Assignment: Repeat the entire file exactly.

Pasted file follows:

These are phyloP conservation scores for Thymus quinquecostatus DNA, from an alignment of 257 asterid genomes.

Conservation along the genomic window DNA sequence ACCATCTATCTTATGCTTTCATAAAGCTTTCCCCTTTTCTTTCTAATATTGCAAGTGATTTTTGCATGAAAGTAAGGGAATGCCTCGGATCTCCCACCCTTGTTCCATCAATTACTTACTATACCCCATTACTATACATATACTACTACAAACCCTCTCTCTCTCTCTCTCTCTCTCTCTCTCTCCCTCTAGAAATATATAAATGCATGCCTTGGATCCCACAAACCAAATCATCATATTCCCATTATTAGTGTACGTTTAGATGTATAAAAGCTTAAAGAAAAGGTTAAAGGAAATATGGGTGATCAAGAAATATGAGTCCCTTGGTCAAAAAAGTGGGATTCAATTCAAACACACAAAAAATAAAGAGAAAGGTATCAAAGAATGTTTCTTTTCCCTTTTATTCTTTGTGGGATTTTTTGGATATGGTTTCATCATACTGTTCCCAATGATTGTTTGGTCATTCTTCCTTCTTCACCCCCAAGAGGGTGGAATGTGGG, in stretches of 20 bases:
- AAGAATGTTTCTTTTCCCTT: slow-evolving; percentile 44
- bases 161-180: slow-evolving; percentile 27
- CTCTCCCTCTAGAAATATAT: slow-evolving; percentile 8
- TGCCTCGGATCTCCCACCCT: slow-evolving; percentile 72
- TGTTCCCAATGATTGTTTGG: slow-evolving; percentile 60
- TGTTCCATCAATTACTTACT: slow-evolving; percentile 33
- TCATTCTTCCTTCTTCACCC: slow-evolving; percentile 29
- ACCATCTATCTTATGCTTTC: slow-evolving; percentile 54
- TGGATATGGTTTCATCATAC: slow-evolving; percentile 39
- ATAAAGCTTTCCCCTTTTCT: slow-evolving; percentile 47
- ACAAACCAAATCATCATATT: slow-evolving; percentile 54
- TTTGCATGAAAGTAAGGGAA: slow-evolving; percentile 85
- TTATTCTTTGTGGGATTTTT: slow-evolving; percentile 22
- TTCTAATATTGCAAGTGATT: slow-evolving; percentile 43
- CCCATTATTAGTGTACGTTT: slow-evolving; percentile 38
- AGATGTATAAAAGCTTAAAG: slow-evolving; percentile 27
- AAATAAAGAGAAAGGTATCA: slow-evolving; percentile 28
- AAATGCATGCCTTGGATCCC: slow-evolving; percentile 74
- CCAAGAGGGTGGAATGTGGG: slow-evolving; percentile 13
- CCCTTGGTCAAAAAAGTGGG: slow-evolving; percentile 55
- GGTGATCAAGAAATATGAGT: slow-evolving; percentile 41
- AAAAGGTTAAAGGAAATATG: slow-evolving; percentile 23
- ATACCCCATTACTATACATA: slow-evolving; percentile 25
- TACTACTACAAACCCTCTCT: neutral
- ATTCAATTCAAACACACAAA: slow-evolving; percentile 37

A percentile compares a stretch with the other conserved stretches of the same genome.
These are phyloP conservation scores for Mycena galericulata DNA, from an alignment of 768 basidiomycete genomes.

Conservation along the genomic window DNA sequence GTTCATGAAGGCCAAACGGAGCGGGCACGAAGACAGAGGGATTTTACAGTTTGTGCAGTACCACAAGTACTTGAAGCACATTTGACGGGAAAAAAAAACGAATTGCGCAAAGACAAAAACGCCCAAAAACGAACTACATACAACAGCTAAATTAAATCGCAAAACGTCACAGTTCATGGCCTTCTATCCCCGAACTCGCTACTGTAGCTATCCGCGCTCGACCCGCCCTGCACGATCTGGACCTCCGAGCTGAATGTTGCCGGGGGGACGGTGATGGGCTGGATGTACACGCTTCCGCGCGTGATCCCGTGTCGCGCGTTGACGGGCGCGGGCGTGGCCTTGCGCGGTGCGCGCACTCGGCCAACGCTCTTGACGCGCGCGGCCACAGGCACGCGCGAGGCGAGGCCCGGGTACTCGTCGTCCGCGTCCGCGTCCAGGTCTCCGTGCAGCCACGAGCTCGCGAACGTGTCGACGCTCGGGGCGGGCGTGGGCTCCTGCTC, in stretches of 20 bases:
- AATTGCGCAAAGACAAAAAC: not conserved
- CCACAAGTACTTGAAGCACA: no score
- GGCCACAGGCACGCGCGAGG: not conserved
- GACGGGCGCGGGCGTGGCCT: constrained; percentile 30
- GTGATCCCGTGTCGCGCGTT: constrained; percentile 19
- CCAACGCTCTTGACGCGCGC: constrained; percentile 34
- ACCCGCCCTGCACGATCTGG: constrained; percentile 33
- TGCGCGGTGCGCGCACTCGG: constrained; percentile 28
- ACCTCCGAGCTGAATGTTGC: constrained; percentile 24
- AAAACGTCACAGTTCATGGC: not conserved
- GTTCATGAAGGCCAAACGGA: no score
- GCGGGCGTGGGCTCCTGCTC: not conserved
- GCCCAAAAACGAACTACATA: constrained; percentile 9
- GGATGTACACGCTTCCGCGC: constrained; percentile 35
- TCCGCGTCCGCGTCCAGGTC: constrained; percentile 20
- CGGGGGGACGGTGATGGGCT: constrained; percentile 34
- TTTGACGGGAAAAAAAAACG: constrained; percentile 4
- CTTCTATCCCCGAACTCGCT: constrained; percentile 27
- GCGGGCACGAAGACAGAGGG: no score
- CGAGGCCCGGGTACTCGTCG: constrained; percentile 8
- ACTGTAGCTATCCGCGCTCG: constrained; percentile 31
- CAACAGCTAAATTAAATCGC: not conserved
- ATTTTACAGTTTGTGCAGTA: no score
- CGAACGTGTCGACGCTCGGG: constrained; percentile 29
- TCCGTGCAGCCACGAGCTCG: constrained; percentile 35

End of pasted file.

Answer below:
These are phyloP conservation scores for Thymus quinquecostatus DNA, from an alignment of 257 asterid genomes.

Conservation along the genomic window DNA sequence ACCATCTATCTTATGCTTTCATAAAGCTTTCCCCTTTTCTTTCTAATATTGCAAGTGATTTTTGCATGAAAGTAAGGGAATGCCTCGGATCTCCCACCCTTGTTCCATCAATTACTTACTATACCCCATTACTATACATATACTACTACAAACCCTCTCTCTCTCTCTCTCTCTCTCTCTCTCTCCCTCTAGAAATATATAAATGCATGCCTTGGATCCCACAAACCAAATCATCATATTCCCATTATTAGTGTACGTTTAGATGTATAAAAGCTTAAAGAAAAGGTTAAAGGAAATATGGGTGATCAAGAAATATGAGTCCCTTGGTCAAAAAAGTGGGATTCAATTCAAACACACAAAAAATAAAGAGAAAGGTATCAAAGAATGTTTCTTTTCCCTTTTATTCTTTGTGGGATTTTTTGGATATGGTTTCATCATACTGTTCCCAATGATTGTTTGGTCATTCTTCCTTCTTCACCCCCAAGAGGGTGGAATGTGGG, in stretches of 20 bases:
- AAGAATGTTTCTTTTCCCTT: slow-evolving; percentile 44
- bases 161-180: slow-evolving; percentile 27
- CTCTCCCTCTAGAAATATAT: slow-evolving; percentile 8
- TGCCTCGGATCTCCCACCCT: slow-evolving; percentile 72
- TGTTCCCAATGATTGTTTGG: slow-evolving; percentile 60
- TGTTCCATCAATTACTTACT: slow-evolving; percentile 33
- TCATTCTTCCTTCTTCACCC: slow-evolving; percentile 29
- ACCATCTATCTTATGCTTTC: slow-evolving; percentile 54
- TGGATATGGTTTCATCATAC: slow-evolving; percentile 39
- ATAAAGCTTTCCCCTTTTCT: slow-evolving; percentile 47
- ACAAACCAAATCATCATATT: slow-evolving; percentile 54
- TTTGCATGAAAGTAAGGGAA: slow-evolving; percentile 85
- TTATTCTTTGTGGGATTTTT: slow-evolving; percentile 22
- TTCTAATATTGCAAGTGATT: slow-evolving; percentile 43
- CCCATTATTAGTGTACGTTT: slow-evolving; percentile 38
- AGATGTATAAAAGCTTAAAG: slow-evolving; percentile 27
- AAATAAAGAGAAAGGTATCA: slow-evolving; percentile 28
- AAATGCATGCCTTGGATCCC: slow-evolving; percentile 74
- CCAAGAGGGTGGAATGTGGG: slow-evolving; percentile 13
- CCCTTGGTCAAAAAAGTGGG: slow-evolving; percentile 55
- GGTGATCAAGAAATATGAGT: slow-evolving; percentile 41
- AAAAGGTTAAAGGAAATATG: slow-evolving; percentile 23
- ATACCCCATTACTATACATA: slow-evolving; percentile 25
- TACTACTACAAACCCTCTCT: neutral
- ATTCAATTCAAACACACAAA: slow-evolving; percentile 37

A percentile compares a stretch with the other conserved stretches of the same genome.
These are phyloP conservation scores for Mycena galericulata DNA, from an alignment of 768 basidiomycete genomes.

Conservation along the genomic window DNA sequence GTTCATGAAGGCCAAACGGAGCGGGCACGAAGACAGAGGGATTTTACAGTTTGTGCAGTACCACAAGTACTTGAAGCACATTTGACGGGAAAAAAAAACGAATTGCGCAAAGACAAAAACGCCCAAAAACGAACTACATACAACAGCTAAATTAAATCGCAAAACGTCACAGTTCATGGCCTTCTATCCCCGAACTCGCTACTGTAGCTATCCGCGCTCGACCCGCCCTGCACGATCTGGACCTCCGAGCTGAATGTTGCCGGGGGGACGGTGATGGGCTGGATGTACACGCTTCCGCGCGTGATCCCGTGTCGCGCGTTGACGGGCGCGGGCGTGGCCTTGCGCGGTGCGCGCACTCGGCCAACGCTCTTGACGCGCGCGGCCACAGGCACGCGCGAGGCGAGGCCCGGGTACTCGTCGTCCGCGTCCGCGTCCAGGTCTCCGTGCAGCCACGAGCTCGCGAACGTGTCGACGCTCGGGGCGGGCGTGGGCTCCTGCTC, in stretches of 20 bases:
- AATTGCGCAAAGACAAAAAC: not conserved
- CCACAAGTACTTGAAGCACA: no score
- GGCCACAGGCACGCGCGAGG: not conserved
- GACGGGCGCGGGCGTGGCCT: constrained; percentile 30
- GTGATCCCGTGTCGCGCGTT: constrained; percentile 19
- CCAACGCTCTTGACGCGCGC: constrained; percentile 34
- ACCCGCCCTGCACGATCTGG: constrained; percentile 33
- TGCGCGGTGCGCGCACTCGG: constrained; percentile 28
- ACCTCCGAGCTGAATGTTGC: constrained; percentile 24
- AAAACGTCACAGTTCATGGC: not conserved
- GTTCATGAAGGCCAAACGGA: no score
- GCGGGCGTGGGCTCCTGCTC: not conserved
- GCCCAAAAACGAACTACATA: constrained; percentile 9
- GGATGTACACGCTTCCGCGC: constrained; percentile 35
- TCCGCGTCCGCGTCCAGGTC: constrained; percentile 20
- CGGGGGGACGGTGATGGGCT: constrained; percentile 34
- TTTGACGGGAAAAAAAAACG: constrained; percentile 4
- CTTCTATCCCCGAACTCGCT: constrained; percentile 27
- GCGGGCACGAAGACAGAGGG: no score
- CGAGGCCCGGGTACTCGTCG: constrained; percentile 8
- ACTGTAGCTATCCGCGCTCG: constrained; percentile 31
- CAACAGCTAAATTAAATCGC: not conserved
- ATTTTACAGTTTGTGCAGTA: no score
- CGAACGTGTCGACGCTCGGG: constrained; percentile 29
- TCCGTGCAGCCACGAGCTCG: constrained; percentile 35